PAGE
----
In the first of the arrangements, illustrated in Fig. 1, the upper and lower portions of the receptacle containing the transformers are connected by an external pipe or pipes, and the cooling medium being applied to a greater or less portion of said pipe causes a constant circulation of the fluid through the chamber, and around the transformers preserving them cool. For illustration the transformer station is'shown located in an underground chamber A, walled in with suitable masonry, and provided with a man-hole and cover L permitting ready access thereto. Within the chamber are arranged any desired number of transformers T, supported on insulating blocks B, and immersed in an insulating uid C, preferably oil. A pipe or system of pipes P, P', which may be more or less extended as may prove convenient, is provided forming a passageway connecting the upper portion of the chamber with its lower portion, and this pipe is filled with oil as well as the transformer receptacle. A greater or less portion of this pipe system is exposed to a cooling medium, which of course cools the oil in its immediate neighborhood, and gives rise to a continuous circulation throughout the casing, inasmuch as the iiuid in becoming heated tends to rise passing out at the upper end of the pipe, and being replaced by cooler material ventering at the other end. In Fig. l a pipe W, which may be part of a city water system, contains the cooling medium, and the pipeP is expanded into a casing surrounding it as shown. In actual practice it would be better to arrange the cylinder D at a higher level than is illustrated, say around the pipe P, so that the oil or other Huid cooled in the cylinder may fall therefrom through the pipe P', being replaced by heated oil coming through pipe P.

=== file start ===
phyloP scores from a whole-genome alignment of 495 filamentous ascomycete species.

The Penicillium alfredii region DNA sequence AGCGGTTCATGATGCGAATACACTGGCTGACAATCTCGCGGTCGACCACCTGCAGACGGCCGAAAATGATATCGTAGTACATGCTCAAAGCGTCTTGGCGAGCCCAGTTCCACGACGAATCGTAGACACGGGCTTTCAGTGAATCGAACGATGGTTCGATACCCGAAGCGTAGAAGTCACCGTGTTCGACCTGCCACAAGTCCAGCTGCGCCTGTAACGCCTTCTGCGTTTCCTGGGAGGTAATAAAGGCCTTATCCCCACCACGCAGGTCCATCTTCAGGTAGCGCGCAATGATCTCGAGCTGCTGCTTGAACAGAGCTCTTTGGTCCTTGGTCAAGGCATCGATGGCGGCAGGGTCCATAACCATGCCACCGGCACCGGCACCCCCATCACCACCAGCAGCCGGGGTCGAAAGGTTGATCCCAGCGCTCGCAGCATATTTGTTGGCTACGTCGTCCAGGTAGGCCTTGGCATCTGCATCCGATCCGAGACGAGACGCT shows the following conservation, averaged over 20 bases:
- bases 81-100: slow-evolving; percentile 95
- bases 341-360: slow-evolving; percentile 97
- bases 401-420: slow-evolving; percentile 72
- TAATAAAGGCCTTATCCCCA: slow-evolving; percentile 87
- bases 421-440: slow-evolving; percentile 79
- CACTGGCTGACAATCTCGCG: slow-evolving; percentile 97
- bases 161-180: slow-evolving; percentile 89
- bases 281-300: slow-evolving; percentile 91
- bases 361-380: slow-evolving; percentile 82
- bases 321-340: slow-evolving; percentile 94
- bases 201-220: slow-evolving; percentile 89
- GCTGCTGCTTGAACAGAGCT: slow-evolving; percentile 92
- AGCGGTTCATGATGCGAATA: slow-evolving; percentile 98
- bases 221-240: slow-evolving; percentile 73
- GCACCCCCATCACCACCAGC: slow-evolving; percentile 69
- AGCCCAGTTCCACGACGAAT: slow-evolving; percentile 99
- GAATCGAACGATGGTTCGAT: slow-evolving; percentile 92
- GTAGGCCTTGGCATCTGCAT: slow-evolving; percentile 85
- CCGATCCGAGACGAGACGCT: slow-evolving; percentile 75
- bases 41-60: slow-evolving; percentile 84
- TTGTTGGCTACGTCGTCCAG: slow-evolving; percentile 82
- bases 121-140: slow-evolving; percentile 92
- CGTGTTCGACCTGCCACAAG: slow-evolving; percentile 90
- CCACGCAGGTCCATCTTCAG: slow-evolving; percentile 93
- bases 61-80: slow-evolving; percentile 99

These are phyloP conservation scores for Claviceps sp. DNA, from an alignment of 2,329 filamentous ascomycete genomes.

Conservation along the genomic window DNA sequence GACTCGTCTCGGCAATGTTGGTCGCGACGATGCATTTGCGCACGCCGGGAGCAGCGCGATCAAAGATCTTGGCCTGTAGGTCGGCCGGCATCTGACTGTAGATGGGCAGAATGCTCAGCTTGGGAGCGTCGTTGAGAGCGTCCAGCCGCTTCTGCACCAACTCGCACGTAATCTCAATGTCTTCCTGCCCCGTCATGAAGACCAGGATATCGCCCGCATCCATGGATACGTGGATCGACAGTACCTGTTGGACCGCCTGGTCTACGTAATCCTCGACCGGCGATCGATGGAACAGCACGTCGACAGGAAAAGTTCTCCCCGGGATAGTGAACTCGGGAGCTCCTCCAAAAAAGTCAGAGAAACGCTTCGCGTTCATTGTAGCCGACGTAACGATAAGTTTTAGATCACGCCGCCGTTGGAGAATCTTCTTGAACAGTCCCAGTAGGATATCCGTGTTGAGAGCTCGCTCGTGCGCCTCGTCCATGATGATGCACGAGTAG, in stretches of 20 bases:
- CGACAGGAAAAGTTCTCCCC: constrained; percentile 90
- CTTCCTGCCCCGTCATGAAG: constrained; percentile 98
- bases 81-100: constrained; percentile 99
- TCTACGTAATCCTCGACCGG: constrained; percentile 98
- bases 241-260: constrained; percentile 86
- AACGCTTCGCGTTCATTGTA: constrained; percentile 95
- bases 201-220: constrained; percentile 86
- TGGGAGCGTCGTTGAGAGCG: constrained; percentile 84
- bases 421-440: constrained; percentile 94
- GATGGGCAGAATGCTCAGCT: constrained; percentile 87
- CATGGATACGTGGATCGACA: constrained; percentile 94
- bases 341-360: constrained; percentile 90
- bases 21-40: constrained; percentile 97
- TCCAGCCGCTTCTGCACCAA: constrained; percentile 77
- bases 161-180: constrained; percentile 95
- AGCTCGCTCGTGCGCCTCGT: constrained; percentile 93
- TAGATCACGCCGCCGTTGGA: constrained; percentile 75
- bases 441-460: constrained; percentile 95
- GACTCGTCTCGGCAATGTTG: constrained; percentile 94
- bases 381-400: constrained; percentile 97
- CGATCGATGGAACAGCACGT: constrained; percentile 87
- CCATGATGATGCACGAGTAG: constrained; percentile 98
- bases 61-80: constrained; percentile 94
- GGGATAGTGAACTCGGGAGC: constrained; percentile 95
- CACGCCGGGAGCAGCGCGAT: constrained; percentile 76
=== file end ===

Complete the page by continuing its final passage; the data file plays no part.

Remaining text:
In the arrangement shown in Fig. 2 the cooling medium is introduced directly inside the transformer casing and passed through the oil therein. Here K represents the casing containing the transformer, filled with an insulating fluid as before. Through the pipes P,

P is passed a onrrentof cold Water or other 2. The combination with a receptacle concooling fluid. This will abstract the heat taining one or more transformers surronndfrom the interior of the casing and keep the ed by an insulating Huid, of a pipe passing x5 apparatus in good Working condition. through said chamber and fluid, and means 5 That I claim as new, and desire to secure for causinga cooling medium to iiow through by Letters Patent, ism said pipe, substantially as described.

l. The combination of a receptacle orcham- In witness whereof I have hereunto set my ber containing one or more transformers snrhand this 29th day of January, 1892. rounded by oil or like insulating fluid, with a ELII-IU THOMSON. 1o cooling medium circulating in a pipe passing Vitnesscs:

through a greater or less portion of the fluid, JOHN WV. GIBBONEY,

as set forth.

BENJaMIN B. HULL.

Referenced by
Citing PatentFiling datePublication dateApplicantTitle
US3069615 *Dec 24, 1959Dec 18, 1962Ite Circuit Breaker LtdUnitary cooling tank for rectifiers
US3212563 *Sep 10, 1962Oct 19, 1965Gen ElectricCooling means for buried transformer
US6076595 *Oct 21, 1998Jun 20, 2000Alcatel Usa Sourcing, L.P.Integral heat pipe enclosure
US6523602 *Nov 13, 2001Feb 25, 2003Rittal Gmbh & Co. KgSwitchgear cabinet with an air-conditioning device
US20080028761 *Jul 20, 2006Feb 7, 2008Tai-Her YangTemperature equilibrating methodology & installation with water supply system
CN102457136A *Oct 21, 2011May 16, 2012杨泰和Electrical equipment with heat dissipation by heat exchanging fluid and external heat exchange
EP2444768A1 *Oct 21, 2011Apr 25, 2012Tai-Her YangElectrical Equipment with heat dissipation by heat exchanging fluid and external heat exchange
Classifications
Cooperative ClassificationH01F27/18